- The one book talk ideas
- From tech to self-help via poetry, fiction and graphic novels, here are the books you need to read.
- 8 Ways to Amp Up Book Talks in Grades 3–5
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- Your holiday reading list: 58 books recommended by TED speakers
- How to Do a Booktalk
- FRESH IDEAS IN YOUR INBOX
- What Is a Book Talk? Your Guide to Making Them Work in the Classroom
- Tag: book talk template
Do a costumed presentation of your book. Dress either as the author or one of the characters. With another student, do a pretend interview with the author or with one of the characters [compose some important questions you would want the author to answer regarding the reading]. Write the first paragraph or two for a sequel.
The one book talk ideas
Outline what would happen in the rest of book, but include details from the first book that inspired the sequel. If a journey was involved, draw a map with explanatory notes of significant places.
Lead a small group discussion with other readers of the same book. Cut out magazine pictures to make a collage or a poster illustrating the idea of the book. Dress up as one of the characters and tell the story from a first person point of view. Find a song or a poem that relates to the theme of your book. Explain the similarities. Write a diary as the main character would write it to explain the events of the story.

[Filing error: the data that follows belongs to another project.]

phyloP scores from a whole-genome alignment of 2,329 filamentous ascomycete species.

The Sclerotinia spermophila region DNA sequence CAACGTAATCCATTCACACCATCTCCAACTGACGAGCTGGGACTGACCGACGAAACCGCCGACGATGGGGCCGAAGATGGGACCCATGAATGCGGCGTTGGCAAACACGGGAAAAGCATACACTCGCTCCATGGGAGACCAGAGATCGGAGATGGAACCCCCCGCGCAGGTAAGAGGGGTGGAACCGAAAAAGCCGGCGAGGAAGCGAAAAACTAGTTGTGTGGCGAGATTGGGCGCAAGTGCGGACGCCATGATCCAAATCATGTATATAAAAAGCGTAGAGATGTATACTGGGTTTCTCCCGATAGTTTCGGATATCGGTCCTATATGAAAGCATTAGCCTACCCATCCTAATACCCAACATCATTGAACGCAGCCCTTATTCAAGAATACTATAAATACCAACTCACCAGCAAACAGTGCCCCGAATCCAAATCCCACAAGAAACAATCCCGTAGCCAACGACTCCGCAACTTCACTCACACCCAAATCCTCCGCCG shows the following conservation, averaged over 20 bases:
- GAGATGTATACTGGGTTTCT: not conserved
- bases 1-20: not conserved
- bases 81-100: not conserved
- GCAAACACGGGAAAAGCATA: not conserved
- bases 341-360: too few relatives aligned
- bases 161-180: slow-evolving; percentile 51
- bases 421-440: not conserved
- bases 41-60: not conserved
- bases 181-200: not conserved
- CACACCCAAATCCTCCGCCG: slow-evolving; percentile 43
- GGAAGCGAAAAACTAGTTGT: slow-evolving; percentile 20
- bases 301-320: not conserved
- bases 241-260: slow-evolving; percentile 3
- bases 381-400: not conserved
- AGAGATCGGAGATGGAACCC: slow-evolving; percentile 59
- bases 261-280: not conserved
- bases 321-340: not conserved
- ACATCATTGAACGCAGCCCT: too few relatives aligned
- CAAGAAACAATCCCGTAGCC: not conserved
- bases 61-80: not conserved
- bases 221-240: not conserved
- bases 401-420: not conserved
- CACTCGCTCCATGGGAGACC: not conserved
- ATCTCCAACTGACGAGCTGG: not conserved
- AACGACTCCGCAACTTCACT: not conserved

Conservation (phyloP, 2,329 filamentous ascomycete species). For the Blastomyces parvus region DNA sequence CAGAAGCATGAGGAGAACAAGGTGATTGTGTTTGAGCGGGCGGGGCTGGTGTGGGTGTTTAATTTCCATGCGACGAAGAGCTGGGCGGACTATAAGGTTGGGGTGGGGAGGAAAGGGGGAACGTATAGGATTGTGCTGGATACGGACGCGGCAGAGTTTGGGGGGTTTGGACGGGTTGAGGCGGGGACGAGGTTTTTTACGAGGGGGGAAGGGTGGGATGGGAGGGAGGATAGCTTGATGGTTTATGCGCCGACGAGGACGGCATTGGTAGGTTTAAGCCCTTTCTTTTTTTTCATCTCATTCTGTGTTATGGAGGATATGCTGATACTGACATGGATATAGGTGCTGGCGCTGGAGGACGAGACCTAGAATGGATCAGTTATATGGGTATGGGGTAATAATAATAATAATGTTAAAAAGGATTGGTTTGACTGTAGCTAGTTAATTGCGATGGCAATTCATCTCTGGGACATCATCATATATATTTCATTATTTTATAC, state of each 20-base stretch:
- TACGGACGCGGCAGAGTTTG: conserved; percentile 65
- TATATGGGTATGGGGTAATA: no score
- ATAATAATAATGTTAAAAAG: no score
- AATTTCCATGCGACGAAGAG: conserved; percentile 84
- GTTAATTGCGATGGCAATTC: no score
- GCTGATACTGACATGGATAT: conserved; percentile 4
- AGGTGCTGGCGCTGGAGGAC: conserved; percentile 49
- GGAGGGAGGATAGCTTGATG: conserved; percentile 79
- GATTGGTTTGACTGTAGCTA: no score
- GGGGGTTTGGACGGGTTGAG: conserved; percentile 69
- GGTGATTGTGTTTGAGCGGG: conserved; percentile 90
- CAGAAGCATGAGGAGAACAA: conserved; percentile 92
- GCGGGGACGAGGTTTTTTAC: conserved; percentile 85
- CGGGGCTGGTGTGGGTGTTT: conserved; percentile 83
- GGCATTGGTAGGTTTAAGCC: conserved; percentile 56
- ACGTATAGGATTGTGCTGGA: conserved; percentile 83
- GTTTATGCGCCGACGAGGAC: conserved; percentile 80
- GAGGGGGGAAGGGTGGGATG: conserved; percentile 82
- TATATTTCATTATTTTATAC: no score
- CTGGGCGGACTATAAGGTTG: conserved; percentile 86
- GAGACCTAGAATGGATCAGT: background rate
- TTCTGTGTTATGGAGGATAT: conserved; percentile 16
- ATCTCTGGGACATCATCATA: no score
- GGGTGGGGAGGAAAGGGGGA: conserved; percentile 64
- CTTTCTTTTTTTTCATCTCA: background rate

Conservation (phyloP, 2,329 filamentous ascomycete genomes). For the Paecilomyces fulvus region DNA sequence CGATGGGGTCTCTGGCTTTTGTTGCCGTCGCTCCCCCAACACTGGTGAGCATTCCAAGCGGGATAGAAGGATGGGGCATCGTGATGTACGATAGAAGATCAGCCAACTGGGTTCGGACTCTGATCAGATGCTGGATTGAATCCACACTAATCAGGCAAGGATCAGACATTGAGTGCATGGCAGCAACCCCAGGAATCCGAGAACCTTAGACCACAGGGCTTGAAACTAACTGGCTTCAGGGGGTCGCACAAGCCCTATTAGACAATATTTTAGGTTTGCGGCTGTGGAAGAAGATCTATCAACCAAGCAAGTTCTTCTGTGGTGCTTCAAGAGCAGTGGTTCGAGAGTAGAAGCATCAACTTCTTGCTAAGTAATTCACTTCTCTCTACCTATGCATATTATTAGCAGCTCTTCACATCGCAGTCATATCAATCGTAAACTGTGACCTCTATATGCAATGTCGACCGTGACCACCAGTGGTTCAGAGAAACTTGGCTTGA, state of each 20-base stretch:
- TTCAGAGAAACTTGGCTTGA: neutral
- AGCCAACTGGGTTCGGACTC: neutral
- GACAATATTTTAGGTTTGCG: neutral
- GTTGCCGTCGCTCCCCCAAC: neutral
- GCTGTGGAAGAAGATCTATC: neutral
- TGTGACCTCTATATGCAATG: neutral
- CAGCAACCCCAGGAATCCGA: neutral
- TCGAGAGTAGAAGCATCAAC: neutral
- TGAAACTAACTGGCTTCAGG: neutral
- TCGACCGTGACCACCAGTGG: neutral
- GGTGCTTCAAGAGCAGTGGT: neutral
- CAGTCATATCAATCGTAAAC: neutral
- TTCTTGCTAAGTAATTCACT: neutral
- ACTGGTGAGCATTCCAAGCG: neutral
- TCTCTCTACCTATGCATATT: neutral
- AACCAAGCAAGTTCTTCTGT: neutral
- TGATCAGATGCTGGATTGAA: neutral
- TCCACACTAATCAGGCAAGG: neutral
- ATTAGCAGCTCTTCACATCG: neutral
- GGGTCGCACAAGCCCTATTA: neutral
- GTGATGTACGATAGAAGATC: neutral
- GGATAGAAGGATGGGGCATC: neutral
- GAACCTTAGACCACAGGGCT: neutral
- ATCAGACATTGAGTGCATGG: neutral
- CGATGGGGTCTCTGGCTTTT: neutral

Must have at least 5 entries. Draw a comic-book page complete with bubble-style conversations showing an incident in your book.
From tech to self-help via poetry, fiction and graphic novels, here are the books you need to read.
Describe the problem or conflict existing for the main character in the book. Tell how the conflict was or was not resolved. Choose any topic from your book and write a page research report on it. Make a travel brochure inviting tourists to visit the setting of the book. What types of activities would there be for them to attend?